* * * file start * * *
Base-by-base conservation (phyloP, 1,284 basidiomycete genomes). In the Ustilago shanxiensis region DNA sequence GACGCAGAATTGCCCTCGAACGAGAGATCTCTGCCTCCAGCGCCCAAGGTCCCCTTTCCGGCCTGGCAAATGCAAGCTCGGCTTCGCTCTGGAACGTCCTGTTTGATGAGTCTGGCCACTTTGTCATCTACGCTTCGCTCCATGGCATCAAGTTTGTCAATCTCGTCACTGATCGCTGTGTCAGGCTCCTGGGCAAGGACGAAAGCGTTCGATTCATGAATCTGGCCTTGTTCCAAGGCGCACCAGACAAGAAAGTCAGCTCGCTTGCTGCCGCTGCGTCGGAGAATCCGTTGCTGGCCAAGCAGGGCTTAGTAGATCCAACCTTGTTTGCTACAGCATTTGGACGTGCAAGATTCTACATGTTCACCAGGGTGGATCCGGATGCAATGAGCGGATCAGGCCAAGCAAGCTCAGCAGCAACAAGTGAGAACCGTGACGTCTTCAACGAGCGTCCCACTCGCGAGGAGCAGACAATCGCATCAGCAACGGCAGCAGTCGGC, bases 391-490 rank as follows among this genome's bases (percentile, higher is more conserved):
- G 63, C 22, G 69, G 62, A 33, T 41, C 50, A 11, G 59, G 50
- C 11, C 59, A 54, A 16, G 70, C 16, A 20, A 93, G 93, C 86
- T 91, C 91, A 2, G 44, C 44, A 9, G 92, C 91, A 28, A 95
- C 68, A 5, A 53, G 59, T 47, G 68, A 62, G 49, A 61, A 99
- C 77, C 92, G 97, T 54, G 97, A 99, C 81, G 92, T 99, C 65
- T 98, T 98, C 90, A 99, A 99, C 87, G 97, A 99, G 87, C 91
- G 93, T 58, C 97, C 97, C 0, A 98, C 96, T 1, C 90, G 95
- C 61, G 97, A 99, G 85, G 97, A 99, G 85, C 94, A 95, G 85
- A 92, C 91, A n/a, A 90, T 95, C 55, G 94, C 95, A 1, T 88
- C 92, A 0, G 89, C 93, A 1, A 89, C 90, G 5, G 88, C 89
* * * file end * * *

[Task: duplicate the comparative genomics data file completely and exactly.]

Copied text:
Base-by-base conservation (phyloP, 1,284 basidiomycete genomes). In the Ustilago shanxiensis region DNA sequence GACGCAGAATTGCCCTCGAACGAGAGATCTCTGCCTCCAGCGCCCAAGGTCCCCTTTCCGGCCTGGCAAATGCAAGCTCGGCTTCGCTCTGGAACGTCCTGTTTGATGAGTCTGGCCACTTTGTCATCTACGCTTCGCTCCATGGCATCAAGTTTGTCAATCTCGTCACTGATCGCTGTGTCAGGCTCCTGGGCAAGGACGAAAGCGTTCGATTCATGAATCTGGCCTTGTTCCAAGGCGCACCAGACAAGAAAGTCAGCTCGCTTGCTGCCGCTGCGTCGGAGAATCCGTTGCTGGCCAAGCAGGGCTTAGTAGATCCAACCTTGTTTGCTACAGCATTTGGACGTGCAAGATTCTACATGTTCACCAGGGTGGATCCGGATGCAATGAGCGGATCAGGCCAAGCAAGCTCAGCAGCAACAAGTGAGAACCGTGACGTCTTCAACGAGCGTCCCACTCGCGAGGAGCAGACAATCGCATCAGCAACGGCAGCAGTCGGC, bases 391-490 rank as follows among this genome's bases (percentile, higher is more conserved):
- G 63, C 22, G 69, G 62, A 33, T 41, C 50, A 11, G 59, G 50
- C 11, C 59, A 54, A 16, G 70, C 16, A 20, A 93, G 93, C 86
- T 91, C 91, A 2, G 44, C 44, A 9, G 92, C 91, A 28, A 95
- C 68, A 5, A 53, G 59, T 47, G 68, A 62, G 49, A 61, A 99
- C 77, C 92, G 97, T 54, G 97, A 99, C 81, G 92, T 99, C 65
- T 98, T 98, C 90, A 99, A 99, C 87, G 97, A 99, G 87, C 91
- G 93, T 58, C 97, C 97, C 0, A 98, C 96, T 1, C 90, G 95
- C 61, G 97, A 99, G 85, G 97, A 99, G 85, C 94, A 95, G 85
- A 92, C 91, A n/a, A 90, T 95, C 55, G 94, C 95, A 1, T 88
- C 92, A 0, G 89, C 93, A 1, A 89, C 90, G 5, G 88, C 89